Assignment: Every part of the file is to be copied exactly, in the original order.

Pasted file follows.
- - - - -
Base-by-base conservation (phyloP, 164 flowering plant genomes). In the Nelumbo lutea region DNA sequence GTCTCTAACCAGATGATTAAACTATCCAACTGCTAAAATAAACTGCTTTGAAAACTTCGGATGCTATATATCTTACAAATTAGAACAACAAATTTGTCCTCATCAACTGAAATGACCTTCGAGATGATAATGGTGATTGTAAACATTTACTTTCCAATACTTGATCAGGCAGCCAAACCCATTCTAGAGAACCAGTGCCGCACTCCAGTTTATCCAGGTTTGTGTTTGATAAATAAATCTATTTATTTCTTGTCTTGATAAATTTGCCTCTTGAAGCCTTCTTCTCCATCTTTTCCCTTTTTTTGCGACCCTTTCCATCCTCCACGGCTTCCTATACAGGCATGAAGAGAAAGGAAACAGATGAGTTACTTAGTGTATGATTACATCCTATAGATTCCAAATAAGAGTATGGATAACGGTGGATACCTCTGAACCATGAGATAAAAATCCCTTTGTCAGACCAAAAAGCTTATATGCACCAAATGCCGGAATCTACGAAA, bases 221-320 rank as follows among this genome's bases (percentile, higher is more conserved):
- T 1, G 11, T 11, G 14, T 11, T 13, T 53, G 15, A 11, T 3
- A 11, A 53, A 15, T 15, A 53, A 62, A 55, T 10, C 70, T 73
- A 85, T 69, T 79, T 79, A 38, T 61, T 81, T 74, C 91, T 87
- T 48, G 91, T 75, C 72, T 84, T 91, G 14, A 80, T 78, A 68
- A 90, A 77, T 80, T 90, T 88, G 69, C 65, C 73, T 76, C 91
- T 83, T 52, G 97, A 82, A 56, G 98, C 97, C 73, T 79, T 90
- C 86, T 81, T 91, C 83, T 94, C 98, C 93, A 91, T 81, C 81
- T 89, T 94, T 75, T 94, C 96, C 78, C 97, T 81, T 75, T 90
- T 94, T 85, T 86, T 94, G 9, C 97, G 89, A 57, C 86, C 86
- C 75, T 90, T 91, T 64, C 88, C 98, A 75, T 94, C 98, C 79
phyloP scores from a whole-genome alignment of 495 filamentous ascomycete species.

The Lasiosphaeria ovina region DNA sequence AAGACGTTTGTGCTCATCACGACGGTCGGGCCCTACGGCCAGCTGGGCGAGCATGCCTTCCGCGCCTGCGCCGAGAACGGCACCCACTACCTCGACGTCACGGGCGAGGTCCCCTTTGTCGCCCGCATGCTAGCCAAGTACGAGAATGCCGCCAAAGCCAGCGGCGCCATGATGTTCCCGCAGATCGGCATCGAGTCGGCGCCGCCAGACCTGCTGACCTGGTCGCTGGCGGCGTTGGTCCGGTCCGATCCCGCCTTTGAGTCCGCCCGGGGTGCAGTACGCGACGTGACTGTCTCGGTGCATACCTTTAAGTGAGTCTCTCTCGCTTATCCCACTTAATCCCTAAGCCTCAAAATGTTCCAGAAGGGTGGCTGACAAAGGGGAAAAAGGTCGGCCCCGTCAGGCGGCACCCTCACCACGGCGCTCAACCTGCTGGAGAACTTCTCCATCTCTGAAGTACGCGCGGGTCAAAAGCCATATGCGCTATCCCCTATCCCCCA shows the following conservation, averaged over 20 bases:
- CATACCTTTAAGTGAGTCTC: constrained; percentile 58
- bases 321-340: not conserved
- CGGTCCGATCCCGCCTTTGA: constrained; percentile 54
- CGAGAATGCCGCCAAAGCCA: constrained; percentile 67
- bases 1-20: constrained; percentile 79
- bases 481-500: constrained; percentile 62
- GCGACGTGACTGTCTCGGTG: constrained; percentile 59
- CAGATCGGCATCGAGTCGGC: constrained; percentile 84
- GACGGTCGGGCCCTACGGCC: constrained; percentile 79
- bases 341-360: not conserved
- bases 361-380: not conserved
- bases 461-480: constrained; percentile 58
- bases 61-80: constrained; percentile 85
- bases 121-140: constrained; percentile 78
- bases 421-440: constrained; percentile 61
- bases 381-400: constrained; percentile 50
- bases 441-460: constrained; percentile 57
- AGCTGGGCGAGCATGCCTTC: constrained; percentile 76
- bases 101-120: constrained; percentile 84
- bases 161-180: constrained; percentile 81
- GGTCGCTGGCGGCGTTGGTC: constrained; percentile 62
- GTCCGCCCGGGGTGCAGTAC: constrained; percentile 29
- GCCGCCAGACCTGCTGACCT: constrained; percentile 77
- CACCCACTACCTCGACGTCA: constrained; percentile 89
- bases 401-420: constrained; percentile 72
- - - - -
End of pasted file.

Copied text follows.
Base-by-base conservation (phyloP, 164 flowering plant genomes). In the Nelumbo lutea region DNA sequence GTCTCTAACCAGATGATTAAACTATCCAACTGCTAAAATAAACTGCTTTGAAAACTTCGGATGCTATATATCTTACAAATTAGAACAACAAATTTGTCCTCATCAACTGAAATGACCTTCGAGATGATAATGGTGATTGTAAACATTTACTTTCCAATACTTGATCAGGCAGCCAAACCCATTCTAGAGAACCAGTGCCGCACTCCAGTTTATCCAGGTTTGTGTTTGATAAATAAATCTATTTATTTCTTGTCTTGATAAATTTGCCTCTTGAAGCCTTCTTCTCCATCTTTTCCCTTTTTTTGCGACCCTTTCCATCCTCCACGGCTTCCTATACAGGCATGAAGAGAAAGGAAACAGATGAGTTACTTAGTGTATGATTACATCCTATAGATTCCAAATAAGAGTATGGATAACGGTGGATACCTCTGAACCATGAGATAAAAATCCCTTTGTCAGACCAAAAAGCTTATATGCACCAAATGCCGGAATCTACGAAA, bases 221-320 rank as follows among this genome's bases (percentile, higher is more conserved):
- T 1, G 11, T 11, G 14, T 11, T 13, T 53, G 15, A 11, T 3
- A 11, A 53, A 15, T 15, A 53, A 62, A 55, T 10, C 70, T 73
- A 85, T 69, T 79, T 79, A 38, T 61, T 81, T 74, C 91, T 87
- T 48, G 91, T 75, C 72, T 84, T 91, G 14, A 80, T 78, A 68
- A 90, A 77, T 80, T 90, T 88, G 69, C 65, C 73, T 76, C 91
- T 83, T 52, G 97, A 82, A 56, G 98, C 97, C 73, T 79, T 90
- C 86, T 81, T 91, C 83, T 94, C 98, C 93, A 91, T 81, C 81
- T 89, T 94, T 75, T 94, C 96, C 78, C 97, T 81, T 75, T 90
- T 94, T 85, T 86, T 94, G 9, C 97, G 89, A 57, C 86, C 86
- C 75, T 90, T 91, T 64, C 88, C 98, A 75, T 94, C 98, C 79
phyloP scores from a whole-genome alignment of 495 filamentous ascomycete species.

The Lasiosphaeria ovina region DNA sequence AAGACGTTTGTGCTCATCACGACGGTCGGGCCCTACGGCCAGCTGGGCGAGCATGCCTTCCGCGCCTGCGCCGAGAACGGCACCCACTACCTCGACGTCACGGGCGAGGTCCCCTTTGTCGCCCGCATGCTAGCCAAGTACGAGAATGCCGCCAAAGCCAGCGGCGCCATGATGTTCCCGCAGATCGGCATCGAGTCGGCGCCGCCAGACCTGCTGACCTGGTCGCTGGCGGCGTTGGTCCGGTCCGATCCCGCCTTTGAGTCCGCCCGGGGTGCAGTACGCGACGTGACTGTCTCGGTGCATACCTTTAAGTGAGTCTCTCTCGCTTATCCCACTTAATCCCTAAGCCTCAAAATGTTCCAGAAGGGTGGCTGACAAAGGGGAAAAAGGTCGGCCCCGTCAGGCGGCACCCTCACCACGGCGCTCAACCTGCTGGAGAACTTCTCCATCTCTGAAGTACGCGCGGGTCAAAAGCCATATGCGCTATCCCCTATCCCCCA shows the following conservation, averaged over 20 bases:
- CATACCTTTAAGTGAGTCTC: constrained; percentile 58
- bases 321-340: not conserved
- CGGTCCGATCCCGCCTTTGA: constrained; percentile 54
- CGAGAATGCCGCCAAAGCCA: constrained; percentile 67
- bases 1-20: constrained; percentile 79
- bases 481-500: constrained; percentile 62
- GCGACGTGACTGTCTCGGTG: constrained; percentile 59
- CAGATCGGCATCGAGTCGGC: constrained; percentile 84
- GACGGTCGGGCCCTACGGCC: constrained; percentile 79
- bases 341-360: not conserved
- bases 361-380: not conserved
- bases 461-480: constrained; percentile 58
- bases 61-80: constrained; percentile 85
- bases 121-140: constrained; percentile 78
- bases 421-440: constrained; percentile 61
- bases 381-400: constrained; percentile 50
- bases 441-460: constrained; percentile 57
- AGCTGGGCGAGCATGCCTTC: constrained; percentile 76
- bases 101-120: constrained; percentile 84
- bases 161-180: constrained; percentile 81
- GGTCGCTGGCGGCGTTGGTC: constrained; percentile 62
- GTCCGCCCGGGGTGCAGTAC: constrained; percentile 29
- GCCGCCAGACCTGCTGACCT: constrained; percentile 77
- CACCCACTACCTCGACGTCA: constrained; percentile 89
- bases 401-420: constrained; percentile 72